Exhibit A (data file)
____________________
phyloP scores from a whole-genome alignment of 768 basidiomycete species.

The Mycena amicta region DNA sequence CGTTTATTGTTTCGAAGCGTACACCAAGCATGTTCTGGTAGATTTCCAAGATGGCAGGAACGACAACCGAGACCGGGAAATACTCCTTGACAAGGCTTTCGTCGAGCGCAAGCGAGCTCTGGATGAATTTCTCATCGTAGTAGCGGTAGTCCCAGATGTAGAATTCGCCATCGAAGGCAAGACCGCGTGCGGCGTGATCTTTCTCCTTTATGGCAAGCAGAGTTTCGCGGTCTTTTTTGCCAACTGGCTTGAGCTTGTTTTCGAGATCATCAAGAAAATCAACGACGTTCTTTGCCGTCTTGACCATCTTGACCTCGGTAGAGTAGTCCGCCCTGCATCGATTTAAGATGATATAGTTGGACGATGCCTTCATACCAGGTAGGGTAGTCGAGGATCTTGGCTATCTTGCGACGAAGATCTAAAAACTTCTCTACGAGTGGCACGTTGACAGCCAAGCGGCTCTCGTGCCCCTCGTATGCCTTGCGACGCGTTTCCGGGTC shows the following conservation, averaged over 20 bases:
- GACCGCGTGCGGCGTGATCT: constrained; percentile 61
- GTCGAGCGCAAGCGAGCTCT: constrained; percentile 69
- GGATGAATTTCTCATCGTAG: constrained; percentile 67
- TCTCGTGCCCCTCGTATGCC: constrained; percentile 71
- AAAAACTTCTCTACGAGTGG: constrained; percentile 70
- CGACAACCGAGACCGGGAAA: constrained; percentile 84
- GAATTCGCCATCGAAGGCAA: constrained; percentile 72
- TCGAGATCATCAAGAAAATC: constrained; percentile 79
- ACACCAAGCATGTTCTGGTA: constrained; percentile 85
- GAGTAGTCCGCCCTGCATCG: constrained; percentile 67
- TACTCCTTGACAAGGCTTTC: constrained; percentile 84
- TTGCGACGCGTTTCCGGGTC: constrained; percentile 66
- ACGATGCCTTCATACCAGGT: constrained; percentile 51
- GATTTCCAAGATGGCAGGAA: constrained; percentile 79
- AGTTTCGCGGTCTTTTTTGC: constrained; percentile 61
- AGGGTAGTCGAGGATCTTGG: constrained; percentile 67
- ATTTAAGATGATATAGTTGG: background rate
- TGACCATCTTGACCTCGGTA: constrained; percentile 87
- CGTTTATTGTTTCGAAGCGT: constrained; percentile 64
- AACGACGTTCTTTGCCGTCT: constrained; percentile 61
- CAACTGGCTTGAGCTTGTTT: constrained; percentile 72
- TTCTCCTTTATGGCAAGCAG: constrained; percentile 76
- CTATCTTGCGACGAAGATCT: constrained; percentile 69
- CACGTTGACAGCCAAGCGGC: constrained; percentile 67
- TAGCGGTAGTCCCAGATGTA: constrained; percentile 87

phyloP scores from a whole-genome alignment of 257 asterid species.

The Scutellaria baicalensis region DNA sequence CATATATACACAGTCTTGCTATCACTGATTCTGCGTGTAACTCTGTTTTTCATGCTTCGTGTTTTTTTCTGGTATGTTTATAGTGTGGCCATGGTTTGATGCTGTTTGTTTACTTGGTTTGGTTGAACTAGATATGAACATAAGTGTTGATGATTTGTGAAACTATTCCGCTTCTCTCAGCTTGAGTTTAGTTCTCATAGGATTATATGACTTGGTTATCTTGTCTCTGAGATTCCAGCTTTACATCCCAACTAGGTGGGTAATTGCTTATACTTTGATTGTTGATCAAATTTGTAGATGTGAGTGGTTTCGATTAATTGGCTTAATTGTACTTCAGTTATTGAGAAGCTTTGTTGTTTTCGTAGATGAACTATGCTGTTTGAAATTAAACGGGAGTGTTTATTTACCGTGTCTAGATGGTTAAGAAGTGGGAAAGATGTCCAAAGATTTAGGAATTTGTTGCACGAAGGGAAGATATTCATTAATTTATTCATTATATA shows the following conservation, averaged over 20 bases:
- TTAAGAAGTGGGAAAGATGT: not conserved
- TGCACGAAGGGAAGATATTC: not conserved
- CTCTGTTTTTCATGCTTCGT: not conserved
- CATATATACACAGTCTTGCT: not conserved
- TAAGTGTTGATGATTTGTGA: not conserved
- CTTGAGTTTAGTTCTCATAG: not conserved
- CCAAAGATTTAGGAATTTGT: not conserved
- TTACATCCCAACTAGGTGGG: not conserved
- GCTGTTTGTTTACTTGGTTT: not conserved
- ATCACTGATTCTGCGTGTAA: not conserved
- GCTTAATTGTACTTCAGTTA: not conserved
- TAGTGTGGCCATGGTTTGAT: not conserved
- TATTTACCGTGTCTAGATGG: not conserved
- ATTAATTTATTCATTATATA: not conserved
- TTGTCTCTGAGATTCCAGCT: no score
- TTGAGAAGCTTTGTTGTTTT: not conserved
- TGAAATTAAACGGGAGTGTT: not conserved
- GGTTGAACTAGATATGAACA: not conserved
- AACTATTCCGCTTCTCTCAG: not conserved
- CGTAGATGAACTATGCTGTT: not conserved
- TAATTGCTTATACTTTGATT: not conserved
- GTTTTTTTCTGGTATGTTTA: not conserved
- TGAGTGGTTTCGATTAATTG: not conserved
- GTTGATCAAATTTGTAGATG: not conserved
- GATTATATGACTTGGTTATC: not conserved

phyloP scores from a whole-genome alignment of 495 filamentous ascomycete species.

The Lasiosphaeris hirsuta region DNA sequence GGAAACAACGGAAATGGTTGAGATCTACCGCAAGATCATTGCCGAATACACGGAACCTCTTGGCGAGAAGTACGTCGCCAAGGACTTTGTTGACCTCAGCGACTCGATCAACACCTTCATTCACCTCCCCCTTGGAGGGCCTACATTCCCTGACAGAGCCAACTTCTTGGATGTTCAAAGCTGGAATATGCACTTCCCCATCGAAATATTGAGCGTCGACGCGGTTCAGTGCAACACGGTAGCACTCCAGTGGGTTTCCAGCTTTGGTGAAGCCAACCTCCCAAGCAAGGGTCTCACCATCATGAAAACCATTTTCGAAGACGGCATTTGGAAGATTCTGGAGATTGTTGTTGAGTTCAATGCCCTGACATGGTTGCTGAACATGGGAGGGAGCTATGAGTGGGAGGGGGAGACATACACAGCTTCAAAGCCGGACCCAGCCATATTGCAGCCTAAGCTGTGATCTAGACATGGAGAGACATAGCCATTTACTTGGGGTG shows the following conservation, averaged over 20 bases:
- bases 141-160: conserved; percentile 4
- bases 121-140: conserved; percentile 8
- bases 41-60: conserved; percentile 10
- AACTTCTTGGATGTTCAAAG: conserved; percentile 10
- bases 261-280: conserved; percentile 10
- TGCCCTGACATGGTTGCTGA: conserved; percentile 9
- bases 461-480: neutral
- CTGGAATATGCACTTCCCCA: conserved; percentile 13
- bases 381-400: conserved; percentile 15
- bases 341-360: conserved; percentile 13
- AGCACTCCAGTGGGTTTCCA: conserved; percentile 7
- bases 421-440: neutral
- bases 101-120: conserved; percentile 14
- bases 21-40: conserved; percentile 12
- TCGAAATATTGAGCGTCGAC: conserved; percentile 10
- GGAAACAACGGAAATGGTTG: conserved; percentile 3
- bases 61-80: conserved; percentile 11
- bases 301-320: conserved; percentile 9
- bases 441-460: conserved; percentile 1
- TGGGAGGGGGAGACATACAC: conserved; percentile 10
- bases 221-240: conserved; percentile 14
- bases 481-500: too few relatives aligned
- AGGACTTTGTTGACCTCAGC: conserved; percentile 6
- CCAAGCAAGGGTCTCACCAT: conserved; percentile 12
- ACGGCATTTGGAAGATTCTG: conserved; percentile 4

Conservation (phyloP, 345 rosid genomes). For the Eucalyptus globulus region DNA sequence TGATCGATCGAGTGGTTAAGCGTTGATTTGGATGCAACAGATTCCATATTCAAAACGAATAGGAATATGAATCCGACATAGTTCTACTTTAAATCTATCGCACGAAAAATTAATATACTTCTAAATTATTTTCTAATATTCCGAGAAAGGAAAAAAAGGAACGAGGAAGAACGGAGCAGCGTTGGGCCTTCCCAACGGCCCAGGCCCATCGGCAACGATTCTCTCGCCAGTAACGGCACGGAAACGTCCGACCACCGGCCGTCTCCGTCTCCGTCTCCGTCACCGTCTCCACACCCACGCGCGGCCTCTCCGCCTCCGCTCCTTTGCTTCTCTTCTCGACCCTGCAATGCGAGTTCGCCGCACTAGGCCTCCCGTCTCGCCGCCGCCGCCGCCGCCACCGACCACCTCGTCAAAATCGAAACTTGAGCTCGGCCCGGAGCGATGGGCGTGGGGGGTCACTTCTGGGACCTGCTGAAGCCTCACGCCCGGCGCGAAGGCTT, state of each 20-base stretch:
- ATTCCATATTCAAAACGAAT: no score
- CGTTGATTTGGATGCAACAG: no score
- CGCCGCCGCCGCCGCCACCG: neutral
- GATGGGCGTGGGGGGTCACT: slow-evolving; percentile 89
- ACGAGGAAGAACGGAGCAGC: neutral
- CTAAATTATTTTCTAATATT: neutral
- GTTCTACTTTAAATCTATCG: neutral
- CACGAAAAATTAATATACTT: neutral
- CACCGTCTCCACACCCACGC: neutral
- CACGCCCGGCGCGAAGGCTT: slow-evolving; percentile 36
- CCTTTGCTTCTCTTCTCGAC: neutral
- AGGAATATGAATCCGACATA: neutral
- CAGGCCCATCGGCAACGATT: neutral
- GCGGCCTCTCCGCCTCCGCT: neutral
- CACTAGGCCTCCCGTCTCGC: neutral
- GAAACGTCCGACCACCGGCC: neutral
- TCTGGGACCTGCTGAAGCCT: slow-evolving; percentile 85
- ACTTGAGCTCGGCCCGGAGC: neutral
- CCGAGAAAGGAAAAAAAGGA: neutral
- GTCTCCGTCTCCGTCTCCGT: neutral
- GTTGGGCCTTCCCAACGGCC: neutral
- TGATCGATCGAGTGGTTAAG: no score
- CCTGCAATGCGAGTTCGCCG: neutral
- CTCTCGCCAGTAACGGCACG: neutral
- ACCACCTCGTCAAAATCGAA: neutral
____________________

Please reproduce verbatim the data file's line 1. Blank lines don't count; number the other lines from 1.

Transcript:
phyloP scores from a whole-genome alignment of 768 basidiomycete species.